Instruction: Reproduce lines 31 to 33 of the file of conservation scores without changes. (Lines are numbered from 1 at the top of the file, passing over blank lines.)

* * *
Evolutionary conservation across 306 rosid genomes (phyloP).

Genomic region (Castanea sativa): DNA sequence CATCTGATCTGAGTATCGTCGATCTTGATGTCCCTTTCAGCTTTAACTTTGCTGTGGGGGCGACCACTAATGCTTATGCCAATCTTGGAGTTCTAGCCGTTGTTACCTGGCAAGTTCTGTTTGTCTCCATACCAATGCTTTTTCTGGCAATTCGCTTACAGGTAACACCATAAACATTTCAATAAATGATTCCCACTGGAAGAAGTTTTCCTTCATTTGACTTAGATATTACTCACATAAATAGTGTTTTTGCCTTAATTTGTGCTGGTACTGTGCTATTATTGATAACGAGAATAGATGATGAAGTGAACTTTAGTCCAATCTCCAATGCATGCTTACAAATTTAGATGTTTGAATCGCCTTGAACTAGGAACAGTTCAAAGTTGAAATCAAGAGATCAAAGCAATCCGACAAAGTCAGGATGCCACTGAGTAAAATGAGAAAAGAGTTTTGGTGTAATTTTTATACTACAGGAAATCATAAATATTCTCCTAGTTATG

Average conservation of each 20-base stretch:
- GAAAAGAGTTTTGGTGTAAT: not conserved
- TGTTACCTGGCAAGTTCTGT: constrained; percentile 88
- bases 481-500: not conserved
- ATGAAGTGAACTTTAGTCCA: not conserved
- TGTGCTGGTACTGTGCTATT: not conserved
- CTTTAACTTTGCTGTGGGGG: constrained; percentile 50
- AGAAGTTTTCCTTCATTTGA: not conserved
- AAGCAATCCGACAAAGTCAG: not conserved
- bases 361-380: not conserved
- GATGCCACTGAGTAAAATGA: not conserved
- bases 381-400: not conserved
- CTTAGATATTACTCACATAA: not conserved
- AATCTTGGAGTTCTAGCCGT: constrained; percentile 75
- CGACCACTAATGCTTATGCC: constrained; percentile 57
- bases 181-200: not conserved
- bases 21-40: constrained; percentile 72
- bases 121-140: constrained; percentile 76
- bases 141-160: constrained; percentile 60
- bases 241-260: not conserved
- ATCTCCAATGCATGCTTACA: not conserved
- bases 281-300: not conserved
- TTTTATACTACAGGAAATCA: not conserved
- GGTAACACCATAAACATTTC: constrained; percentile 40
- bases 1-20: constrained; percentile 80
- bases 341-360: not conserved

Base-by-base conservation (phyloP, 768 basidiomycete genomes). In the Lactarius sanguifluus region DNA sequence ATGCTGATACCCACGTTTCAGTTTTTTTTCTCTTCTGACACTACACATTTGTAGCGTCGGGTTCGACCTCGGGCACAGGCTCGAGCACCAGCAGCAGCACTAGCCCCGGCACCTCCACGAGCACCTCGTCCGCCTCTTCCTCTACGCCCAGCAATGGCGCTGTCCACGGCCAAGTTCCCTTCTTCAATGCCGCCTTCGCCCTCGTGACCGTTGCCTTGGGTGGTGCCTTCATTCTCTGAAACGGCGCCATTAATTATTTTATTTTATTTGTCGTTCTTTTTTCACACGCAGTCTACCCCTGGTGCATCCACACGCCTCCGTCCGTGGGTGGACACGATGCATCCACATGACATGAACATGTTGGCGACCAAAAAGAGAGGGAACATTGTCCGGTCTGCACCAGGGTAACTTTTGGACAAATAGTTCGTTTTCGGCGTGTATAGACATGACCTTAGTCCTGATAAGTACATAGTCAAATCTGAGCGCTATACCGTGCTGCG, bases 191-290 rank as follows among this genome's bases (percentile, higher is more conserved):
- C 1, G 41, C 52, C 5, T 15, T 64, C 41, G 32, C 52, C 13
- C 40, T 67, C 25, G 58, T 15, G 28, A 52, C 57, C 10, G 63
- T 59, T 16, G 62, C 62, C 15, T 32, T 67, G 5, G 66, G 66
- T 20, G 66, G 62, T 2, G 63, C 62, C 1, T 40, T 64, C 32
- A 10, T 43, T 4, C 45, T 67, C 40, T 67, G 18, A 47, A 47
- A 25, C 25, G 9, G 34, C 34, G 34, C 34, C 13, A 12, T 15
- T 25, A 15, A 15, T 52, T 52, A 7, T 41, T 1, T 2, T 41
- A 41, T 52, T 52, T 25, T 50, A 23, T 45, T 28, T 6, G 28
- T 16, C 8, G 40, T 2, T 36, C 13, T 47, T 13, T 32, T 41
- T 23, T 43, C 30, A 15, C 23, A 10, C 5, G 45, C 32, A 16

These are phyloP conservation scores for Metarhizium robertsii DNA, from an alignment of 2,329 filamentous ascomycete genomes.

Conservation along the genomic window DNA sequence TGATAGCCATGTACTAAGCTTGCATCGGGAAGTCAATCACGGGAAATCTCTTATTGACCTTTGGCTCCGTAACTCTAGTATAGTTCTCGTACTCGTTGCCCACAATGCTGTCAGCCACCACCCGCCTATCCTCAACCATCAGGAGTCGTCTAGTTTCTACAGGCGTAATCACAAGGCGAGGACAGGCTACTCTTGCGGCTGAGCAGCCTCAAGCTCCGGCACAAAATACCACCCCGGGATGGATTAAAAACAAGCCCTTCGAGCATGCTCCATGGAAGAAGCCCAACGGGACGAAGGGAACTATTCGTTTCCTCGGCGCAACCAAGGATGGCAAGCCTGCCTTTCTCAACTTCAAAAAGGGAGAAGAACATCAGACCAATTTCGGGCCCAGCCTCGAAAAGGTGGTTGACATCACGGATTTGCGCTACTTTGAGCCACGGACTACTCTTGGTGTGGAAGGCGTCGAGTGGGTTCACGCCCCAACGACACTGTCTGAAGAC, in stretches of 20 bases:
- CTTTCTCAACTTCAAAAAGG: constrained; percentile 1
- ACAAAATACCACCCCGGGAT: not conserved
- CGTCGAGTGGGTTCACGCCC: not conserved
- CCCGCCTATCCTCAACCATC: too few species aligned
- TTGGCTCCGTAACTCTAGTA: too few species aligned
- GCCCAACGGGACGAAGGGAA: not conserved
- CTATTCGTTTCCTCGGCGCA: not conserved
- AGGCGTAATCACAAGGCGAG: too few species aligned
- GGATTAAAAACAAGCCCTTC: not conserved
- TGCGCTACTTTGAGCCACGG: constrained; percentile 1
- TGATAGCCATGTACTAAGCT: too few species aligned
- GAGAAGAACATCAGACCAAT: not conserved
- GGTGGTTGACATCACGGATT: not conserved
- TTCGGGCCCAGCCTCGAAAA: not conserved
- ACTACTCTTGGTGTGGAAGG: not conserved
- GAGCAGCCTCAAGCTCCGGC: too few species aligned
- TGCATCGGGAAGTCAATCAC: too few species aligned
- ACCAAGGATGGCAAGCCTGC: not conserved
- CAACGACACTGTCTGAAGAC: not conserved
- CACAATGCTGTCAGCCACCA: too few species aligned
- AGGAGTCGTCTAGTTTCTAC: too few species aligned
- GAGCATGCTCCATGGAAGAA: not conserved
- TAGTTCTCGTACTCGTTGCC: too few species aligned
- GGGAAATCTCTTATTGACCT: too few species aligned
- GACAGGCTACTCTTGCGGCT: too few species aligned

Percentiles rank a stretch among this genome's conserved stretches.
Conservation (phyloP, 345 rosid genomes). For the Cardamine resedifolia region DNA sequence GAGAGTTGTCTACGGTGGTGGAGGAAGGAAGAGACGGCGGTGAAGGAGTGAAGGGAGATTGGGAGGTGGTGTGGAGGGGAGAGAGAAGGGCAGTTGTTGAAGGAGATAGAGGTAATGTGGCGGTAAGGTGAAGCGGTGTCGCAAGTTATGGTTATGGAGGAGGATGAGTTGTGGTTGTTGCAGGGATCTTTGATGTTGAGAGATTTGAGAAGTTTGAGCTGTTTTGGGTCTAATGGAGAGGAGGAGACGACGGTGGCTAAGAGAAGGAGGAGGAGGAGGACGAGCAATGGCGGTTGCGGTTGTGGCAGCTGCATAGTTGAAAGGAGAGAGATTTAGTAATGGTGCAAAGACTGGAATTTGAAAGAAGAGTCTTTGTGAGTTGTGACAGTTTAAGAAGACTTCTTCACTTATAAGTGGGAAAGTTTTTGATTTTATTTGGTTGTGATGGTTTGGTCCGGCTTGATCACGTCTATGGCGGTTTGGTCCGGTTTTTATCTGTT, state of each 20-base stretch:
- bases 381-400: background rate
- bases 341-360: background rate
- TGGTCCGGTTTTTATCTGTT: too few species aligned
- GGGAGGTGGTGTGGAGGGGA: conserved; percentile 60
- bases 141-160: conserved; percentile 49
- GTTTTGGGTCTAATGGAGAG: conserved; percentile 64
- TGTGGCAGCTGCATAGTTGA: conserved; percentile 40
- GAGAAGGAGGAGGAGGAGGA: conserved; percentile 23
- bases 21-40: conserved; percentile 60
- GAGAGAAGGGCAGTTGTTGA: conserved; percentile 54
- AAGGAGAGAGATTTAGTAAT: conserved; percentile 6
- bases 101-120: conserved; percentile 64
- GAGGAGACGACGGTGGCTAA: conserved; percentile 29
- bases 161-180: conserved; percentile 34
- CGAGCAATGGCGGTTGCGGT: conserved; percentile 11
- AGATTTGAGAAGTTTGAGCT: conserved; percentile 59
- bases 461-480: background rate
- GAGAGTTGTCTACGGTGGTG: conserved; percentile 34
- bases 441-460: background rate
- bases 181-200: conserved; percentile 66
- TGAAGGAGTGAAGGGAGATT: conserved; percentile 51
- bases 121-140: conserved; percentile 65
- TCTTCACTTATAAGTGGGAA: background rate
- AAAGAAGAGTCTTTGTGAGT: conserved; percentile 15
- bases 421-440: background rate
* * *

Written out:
- C 40, T 67, C 25, G 58, T 15, G 28, A 52, C 57, C 10, G 63
- T 59, T 16, G 62, C 62, C 15, T 32, T 67, G 5, G 66, G 66
- T 20, G 66, G 62, T 2, G 63, C 62, C 1, T 40, T 64, C 32